After I purchased a home and settled down in a city, I realized that my local elections mattered more than ever. In addition to dictating my property taxes and the overall health of our city roads, those elections might also determine the quality of the city website, irrigation system, and even our water rights for the year. Instead of simply ignoring the elections and focusing on my personal life, I started analyzing the local politics and reading up on the candidates. It took a lot of work, but eventually I felt comfortable with my choice of candidate. I want others to understand local elections, which is why this entire blog is about government and politics.
When you have made the choice to run your very first political campaign, the experience can seem exciting at first. However, as time wears on, you will find that mounting a solid campaign can also be stressful and difficult. If you want to be victorious, you need to be able to focus on the right things and avoid mistakes that can derail your campaign. Here are some mistakes to stay away from if you want to win your race.
Veering from Message
Like every politician, you will have a core message that will encourage and resonate with voters so that they choose you when they walk into their polls. However, because you are so often saying the same things, the temptation to veer away from your message can be strong.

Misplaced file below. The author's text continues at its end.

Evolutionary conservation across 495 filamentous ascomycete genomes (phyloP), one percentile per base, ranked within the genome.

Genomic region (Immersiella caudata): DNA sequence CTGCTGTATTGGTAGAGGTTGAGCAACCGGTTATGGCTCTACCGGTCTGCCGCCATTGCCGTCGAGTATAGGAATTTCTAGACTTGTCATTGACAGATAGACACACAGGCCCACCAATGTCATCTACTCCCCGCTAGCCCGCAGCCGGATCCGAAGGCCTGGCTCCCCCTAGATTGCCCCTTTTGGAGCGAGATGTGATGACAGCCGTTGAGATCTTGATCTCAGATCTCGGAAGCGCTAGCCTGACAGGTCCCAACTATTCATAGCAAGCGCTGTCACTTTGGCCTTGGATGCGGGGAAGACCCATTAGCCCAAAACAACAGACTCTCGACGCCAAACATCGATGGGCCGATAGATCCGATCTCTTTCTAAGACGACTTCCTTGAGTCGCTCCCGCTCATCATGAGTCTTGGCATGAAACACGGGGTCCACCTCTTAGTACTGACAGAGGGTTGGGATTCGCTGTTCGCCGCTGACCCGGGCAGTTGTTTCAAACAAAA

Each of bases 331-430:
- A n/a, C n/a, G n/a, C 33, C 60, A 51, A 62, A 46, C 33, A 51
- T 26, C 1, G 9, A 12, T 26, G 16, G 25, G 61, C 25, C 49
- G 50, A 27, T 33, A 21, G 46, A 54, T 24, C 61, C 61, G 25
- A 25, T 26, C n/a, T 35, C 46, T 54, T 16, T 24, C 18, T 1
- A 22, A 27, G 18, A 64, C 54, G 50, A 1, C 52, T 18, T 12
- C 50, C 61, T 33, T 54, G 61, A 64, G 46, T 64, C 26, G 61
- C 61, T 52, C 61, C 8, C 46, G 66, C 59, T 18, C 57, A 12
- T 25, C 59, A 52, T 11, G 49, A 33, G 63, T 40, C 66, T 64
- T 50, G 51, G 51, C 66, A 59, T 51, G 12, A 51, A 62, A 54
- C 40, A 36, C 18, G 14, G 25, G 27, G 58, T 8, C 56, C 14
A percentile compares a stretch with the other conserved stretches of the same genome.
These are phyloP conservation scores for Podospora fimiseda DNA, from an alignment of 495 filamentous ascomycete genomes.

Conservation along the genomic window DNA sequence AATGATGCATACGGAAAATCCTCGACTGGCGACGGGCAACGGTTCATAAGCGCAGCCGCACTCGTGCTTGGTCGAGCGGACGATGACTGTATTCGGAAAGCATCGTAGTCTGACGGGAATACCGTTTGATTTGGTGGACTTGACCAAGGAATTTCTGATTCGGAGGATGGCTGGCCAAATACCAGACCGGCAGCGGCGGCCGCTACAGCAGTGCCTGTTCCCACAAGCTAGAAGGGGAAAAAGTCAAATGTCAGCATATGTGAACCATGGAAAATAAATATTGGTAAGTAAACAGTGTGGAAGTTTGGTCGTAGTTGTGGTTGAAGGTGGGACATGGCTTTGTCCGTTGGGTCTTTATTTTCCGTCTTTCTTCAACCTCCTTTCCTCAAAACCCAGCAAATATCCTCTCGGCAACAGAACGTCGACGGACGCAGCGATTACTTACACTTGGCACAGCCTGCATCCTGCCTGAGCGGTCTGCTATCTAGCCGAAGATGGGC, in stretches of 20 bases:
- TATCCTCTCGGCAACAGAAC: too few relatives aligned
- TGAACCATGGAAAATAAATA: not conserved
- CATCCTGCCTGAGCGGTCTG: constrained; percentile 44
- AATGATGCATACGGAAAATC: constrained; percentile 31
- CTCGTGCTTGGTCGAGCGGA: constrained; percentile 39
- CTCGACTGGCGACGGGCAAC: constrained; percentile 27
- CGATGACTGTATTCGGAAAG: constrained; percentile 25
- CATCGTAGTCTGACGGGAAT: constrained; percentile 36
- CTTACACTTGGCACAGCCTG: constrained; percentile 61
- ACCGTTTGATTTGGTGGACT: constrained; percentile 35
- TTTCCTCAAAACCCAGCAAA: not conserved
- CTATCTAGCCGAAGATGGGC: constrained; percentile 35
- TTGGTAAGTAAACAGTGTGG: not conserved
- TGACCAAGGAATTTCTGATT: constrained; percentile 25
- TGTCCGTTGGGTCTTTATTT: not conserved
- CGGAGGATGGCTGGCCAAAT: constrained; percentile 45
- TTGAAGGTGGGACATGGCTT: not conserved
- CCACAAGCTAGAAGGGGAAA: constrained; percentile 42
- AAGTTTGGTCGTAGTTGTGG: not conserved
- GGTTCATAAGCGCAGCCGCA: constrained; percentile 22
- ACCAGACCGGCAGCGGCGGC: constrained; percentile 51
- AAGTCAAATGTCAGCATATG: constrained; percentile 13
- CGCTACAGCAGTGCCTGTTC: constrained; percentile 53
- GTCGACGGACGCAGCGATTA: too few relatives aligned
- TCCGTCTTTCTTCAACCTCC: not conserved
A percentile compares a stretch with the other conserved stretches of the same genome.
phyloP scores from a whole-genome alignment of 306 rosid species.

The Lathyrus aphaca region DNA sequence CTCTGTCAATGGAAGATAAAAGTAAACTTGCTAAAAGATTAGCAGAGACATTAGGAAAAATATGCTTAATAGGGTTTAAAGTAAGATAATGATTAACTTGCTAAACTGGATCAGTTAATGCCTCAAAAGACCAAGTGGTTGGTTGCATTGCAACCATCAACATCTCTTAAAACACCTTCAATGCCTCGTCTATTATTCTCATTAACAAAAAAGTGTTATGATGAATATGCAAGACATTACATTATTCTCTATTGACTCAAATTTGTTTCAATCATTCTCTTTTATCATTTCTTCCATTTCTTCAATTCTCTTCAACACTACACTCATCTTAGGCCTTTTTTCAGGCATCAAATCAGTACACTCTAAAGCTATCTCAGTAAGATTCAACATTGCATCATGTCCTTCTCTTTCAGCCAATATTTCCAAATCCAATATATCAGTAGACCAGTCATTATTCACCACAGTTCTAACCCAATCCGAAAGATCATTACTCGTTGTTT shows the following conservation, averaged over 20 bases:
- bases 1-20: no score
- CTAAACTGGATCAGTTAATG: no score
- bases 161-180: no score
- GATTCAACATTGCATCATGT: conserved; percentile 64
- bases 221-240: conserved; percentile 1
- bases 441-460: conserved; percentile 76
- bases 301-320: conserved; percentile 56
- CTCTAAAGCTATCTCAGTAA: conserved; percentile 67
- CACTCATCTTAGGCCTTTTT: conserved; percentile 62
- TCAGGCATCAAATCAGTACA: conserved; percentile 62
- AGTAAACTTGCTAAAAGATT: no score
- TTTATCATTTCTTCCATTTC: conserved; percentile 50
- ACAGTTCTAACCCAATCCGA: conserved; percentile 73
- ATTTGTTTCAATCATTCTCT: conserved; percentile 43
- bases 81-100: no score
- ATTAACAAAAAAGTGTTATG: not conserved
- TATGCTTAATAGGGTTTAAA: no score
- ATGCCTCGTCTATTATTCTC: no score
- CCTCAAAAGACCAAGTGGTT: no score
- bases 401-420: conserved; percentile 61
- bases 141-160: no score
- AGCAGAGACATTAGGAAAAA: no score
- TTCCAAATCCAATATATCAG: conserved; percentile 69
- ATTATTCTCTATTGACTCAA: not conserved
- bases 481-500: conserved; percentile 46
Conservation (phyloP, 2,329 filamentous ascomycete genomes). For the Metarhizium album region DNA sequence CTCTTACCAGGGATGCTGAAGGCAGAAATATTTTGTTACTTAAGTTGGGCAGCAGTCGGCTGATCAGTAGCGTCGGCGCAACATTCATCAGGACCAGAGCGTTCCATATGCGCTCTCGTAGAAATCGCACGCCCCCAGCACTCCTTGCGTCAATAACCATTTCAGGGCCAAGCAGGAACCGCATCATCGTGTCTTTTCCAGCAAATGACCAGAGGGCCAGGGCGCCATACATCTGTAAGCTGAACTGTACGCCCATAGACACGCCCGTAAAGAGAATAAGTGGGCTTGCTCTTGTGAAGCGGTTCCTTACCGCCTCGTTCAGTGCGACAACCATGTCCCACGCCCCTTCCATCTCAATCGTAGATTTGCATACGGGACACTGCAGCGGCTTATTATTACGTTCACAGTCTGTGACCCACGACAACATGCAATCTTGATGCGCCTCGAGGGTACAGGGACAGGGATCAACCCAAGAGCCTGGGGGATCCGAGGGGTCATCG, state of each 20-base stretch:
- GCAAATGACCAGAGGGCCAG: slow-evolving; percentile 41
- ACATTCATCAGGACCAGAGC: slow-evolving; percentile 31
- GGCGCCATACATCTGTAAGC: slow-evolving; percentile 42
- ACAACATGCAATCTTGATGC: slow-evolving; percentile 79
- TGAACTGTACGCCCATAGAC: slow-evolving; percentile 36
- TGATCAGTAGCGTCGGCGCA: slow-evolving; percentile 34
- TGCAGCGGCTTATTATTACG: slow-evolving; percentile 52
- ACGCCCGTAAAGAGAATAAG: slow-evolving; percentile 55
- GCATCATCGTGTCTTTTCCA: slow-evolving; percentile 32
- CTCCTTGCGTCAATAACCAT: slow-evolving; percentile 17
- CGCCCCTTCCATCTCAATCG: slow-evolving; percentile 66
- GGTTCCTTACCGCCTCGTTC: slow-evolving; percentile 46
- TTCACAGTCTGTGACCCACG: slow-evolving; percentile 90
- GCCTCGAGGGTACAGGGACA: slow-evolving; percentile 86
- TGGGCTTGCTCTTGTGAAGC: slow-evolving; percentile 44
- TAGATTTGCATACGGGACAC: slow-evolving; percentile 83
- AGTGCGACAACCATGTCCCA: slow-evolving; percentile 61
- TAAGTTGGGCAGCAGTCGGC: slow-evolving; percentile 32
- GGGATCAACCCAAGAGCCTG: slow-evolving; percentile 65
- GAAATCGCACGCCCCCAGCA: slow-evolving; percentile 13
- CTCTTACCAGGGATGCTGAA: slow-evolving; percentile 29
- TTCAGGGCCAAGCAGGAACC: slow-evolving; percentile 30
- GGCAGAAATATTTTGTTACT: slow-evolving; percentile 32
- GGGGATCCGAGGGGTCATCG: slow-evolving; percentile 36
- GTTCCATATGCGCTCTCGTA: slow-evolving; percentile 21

You might want to stop talking about jobs, for example, and start talking about a pet issue that many voters are not interested in. As a result, many voters may miss out on what they need to hear in order to vote for you. Stick with your message every time in public so that everyone knows what you support.
Thinking it Will Be Easy to Beat an Incumbent
In fact, as recently as 2014, most incumbent Congress members were able to retain their seats. No matter how awful the incumbent may be, they are likely to have more experience than you and may have a stronger organization in place as a result of their office and the support of their party behind them. Don't expect that you'll have an easy time, or you may find yourself losing on voting day.
Using Social Media Poorly
You might not use the internet often yourself, but be aware that many of your constituents do. You may assign a few staff members to run your social media profiles, but make sure you monitor them yourself regularly. Stay away from bad jokes, irrelevant postings and petty insults that you have to delete later. Social media can give you a direct link to voters, so make sure you use it to give them a real feel for your personality and what you stand for.
On the flipside, just as it is not a good idea to neglect or forget about social media during your campaign, it is just as bad to neglect direct mailing pieces, brochures, flyers and traditional campaign materials. Make sure your campaign is healthy both online and offline.
Now that you know what pitfalls to stay away from as you mount your first campaign, use the information above to help you. Consult with political consultants, such as The Action Company, who can advise you during your next campaign.